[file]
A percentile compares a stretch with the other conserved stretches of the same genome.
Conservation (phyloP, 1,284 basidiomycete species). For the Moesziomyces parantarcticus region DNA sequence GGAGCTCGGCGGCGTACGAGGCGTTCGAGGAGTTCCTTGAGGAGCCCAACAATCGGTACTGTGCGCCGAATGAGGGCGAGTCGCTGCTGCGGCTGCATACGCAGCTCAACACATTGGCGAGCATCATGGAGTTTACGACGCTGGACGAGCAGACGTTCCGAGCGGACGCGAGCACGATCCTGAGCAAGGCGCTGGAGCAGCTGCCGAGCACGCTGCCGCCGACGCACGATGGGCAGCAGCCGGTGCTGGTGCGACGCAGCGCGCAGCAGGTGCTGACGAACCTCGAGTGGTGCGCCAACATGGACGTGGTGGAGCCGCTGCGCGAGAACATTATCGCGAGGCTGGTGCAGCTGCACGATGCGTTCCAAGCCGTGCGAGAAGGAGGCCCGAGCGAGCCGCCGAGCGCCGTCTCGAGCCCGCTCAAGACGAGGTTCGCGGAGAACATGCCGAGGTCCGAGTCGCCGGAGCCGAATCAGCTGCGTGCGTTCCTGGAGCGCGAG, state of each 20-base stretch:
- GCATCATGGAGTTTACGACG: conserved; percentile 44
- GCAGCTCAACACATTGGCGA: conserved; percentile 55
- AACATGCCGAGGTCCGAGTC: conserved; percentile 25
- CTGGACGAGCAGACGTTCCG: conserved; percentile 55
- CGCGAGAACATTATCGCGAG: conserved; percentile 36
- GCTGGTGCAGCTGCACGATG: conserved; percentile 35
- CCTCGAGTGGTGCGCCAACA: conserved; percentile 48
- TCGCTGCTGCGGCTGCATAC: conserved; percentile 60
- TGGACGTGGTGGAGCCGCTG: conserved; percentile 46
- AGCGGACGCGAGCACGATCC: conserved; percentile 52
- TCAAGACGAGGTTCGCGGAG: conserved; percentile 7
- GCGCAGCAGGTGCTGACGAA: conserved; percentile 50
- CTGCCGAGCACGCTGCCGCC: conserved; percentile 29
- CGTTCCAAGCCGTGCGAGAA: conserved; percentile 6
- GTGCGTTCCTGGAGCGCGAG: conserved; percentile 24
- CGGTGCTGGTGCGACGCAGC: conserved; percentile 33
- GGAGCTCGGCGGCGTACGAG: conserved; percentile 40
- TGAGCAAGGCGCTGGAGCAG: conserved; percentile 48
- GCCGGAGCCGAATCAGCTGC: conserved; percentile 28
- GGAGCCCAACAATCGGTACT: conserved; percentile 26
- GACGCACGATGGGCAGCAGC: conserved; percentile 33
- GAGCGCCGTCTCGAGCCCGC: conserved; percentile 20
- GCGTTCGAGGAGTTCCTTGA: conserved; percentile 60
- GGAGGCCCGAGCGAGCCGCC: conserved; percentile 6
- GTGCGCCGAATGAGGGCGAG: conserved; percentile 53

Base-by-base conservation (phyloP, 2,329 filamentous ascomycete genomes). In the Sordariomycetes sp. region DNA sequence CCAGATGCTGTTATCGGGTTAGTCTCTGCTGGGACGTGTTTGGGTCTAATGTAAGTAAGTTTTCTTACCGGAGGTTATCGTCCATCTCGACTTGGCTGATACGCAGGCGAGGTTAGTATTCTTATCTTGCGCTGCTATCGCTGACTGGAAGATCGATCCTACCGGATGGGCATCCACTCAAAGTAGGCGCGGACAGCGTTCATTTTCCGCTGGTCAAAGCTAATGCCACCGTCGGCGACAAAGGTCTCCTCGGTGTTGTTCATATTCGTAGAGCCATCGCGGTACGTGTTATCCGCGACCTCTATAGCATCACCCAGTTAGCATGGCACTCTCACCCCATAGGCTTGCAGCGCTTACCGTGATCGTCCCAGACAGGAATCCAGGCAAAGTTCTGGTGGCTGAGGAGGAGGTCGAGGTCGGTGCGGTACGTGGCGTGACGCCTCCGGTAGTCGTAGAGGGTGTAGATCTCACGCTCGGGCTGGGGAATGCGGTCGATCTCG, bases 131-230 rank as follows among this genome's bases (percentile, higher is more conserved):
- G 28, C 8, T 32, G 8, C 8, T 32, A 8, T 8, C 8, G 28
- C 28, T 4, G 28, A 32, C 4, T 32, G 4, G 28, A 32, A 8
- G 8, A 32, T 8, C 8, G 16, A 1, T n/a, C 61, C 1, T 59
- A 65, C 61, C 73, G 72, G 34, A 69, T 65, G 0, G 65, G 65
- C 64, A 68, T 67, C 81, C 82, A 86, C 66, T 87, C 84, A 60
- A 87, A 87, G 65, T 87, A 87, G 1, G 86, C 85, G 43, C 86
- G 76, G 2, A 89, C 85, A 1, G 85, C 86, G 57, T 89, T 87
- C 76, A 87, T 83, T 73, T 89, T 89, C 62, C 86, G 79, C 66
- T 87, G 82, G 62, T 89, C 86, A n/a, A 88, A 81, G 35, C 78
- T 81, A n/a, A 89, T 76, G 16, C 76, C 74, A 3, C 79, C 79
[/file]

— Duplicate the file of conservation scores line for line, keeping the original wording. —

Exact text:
A percentile compares a stretch with the other conserved stretches of the same genome.
Conservation (phyloP, 1,284 basidiomycete species). For the Moesziomyces parantarcticus region DNA sequence GGAGCTCGGCGGCGTACGAGGCGTTCGAGGAGTTCCTTGAGGAGCCCAACAATCGGTACTGTGCGCCGAATGAGGGCGAGTCGCTGCTGCGGCTGCATACGCAGCTCAACACATTGGCGAGCATCATGGAGTTTACGACGCTGGACGAGCAGACGTTCCGAGCGGACGCGAGCACGATCCTGAGCAAGGCGCTGGAGCAGCTGCCGAGCACGCTGCCGCCGACGCACGATGGGCAGCAGCCGGTGCTGGTGCGACGCAGCGCGCAGCAGGTGCTGACGAACCTCGAGTGGTGCGCCAACATGGACGTGGTGGAGCCGCTGCGCGAGAACATTATCGCGAGGCTGGTGCAGCTGCACGATGCGTTCCAAGCCGTGCGAGAAGGAGGCCCGAGCGAGCCGCCGAGCGCCGTCTCGAGCCCGCTCAAGACGAGGTTCGCGGAGAACATGCCGAGGTCCGAGTCGCCGGAGCCGAATCAGCTGCGTGCGTTCCTGGAGCGCGAG, state of each 20-base stretch:
- GCATCATGGAGTTTACGACG: conserved; percentile 44
- GCAGCTCAACACATTGGCGA: conserved; percentile 55
- AACATGCCGAGGTCCGAGTC: conserved; percentile 25
- CTGGACGAGCAGACGTTCCG: conserved; percentile 55
- CGCGAGAACATTATCGCGAG: conserved; percentile 36
- GCTGGTGCAGCTGCACGATG: conserved; percentile 35
- CCTCGAGTGGTGCGCCAACA: conserved; percentile 48
- TCGCTGCTGCGGCTGCATAC: conserved; percentile 60
- TGGACGTGGTGGAGCCGCTG: conserved; percentile 46
- AGCGGACGCGAGCACGATCC: conserved; percentile 52
- TCAAGACGAGGTTCGCGGAG: conserved; percentile 7
- GCGCAGCAGGTGCTGACGAA: conserved; percentile 50
- CTGCCGAGCACGCTGCCGCC: conserved; percentile 29
- CGTTCCAAGCCGTGCGAGAA: conserved; percentile 6
- GTGCGTTCCTGGAGCGCGAG: conserved; percentile 24
- CGGTGCTGGTGCGACGCAGC: conserved; percentile 33
- GGAGCTCGGCGGCGTACGAG: conserved; percentile 40
- TGAGCAAGGCGCTGGAGCAG: conserved; percentile 48
- GCCGGAGCCGAATCAGCTGC: conserved; percentile 28
- GGAGCCCAACAATCGGTACT: conserved; percentile 26
- GACGCACGATGGGCAGCAGC: conserved; percentile 33
- GAGCGCCGTCTCGAGCCCGC: conserved; percentile 20
- GCGTTCGAGGAGTTCCTTGA: conserved; percentile 60
- GGAGGCCCGAGCGAGCCGCC: conserved; percentile 6
- GTGCGCCGAATGAGGGCGAG: conserved; percentile 53

Base-by-base conservation (phyloP, 2,329 filamentous ascomycete genomes). In the Sordariomycetes sp. region DNA sequence CCAGATGCTGTTATCGGGTTAGTCTCTGCTGGGACGTGTTTGGGTCTAATGTAAGTAAGTTTTCTTACCGGAGGTTATCGTCCATCTCGACTTGGCTGATACGCAGGCGAGGTTAGTATTCTTATCTTGCGCTGCTATCGCTGACTGGAAGATCGATCCTACCGGATGGGCATCCACTCAAAGTAGGCGCGGACAGCGTTCATTTTCCGCTGGTCAAAGCTAATGCCACCGTCGGCGACAAAGGTCTCCTCGGTGTTGTTCATATTCGTAGAGCCATCGCGGTACGTGTTATCCGCGACCTCTATAGCATCACCCAGTTAGCATGGCACTCTCACCCCATAGGCTTGCAGCGCTTACCGTGATCGTCCCAGACAGGAATCCAGGCAAAGTTCTGGTGGCTGAGGAGGAGGTCGAGGTCGGTGCGGTACGTGGCGTGACGCCTCCGGTAGTCGTAGAGGGTGTAGATCTCACGCTCGGGCTGGGGAATGCGGTCGATCTCG, bases 131-230 rank as follows among this genome's bases (percentile, higher is more conserved):
- G 28, C 8, T 32, G 8, C 8, T 32, A 8, T 8, C 8, G 28
- C 28, T 4, G 28, A 32, C 4, T 32, G 4, G 28, A 32, A 8
- G 8, A 32, T 8, C 8, G 16, A 1, T n/a, C 61, C 1, T 59
- A 65, C 61, C 73, G 72, G 34, A 69, T 65, G 0, G 65, G 65
- C 64, A 68, T 67, C 81, C 82, A 86, C 66, T 87, C 84, A 60
- A 87, A 87, G 65, T 87, A 87, G 1, G 86, C 85, G 43, C 86
- G 76, G 2, A 89, C 85, A 1, G 85, C 86, G 57, T 89, T 87
- C 76, A 87, T 83, T 73, T 89, T 89, C 62, C 86, G 79, C 66
- T 87, G 82, G 62, T 89, C 86, A n/a, A 88, A 81, G 35, C 78
- T 81, A n/a, A 89, T 76, G 16, C 76, C 74, A 3, C 79, C 79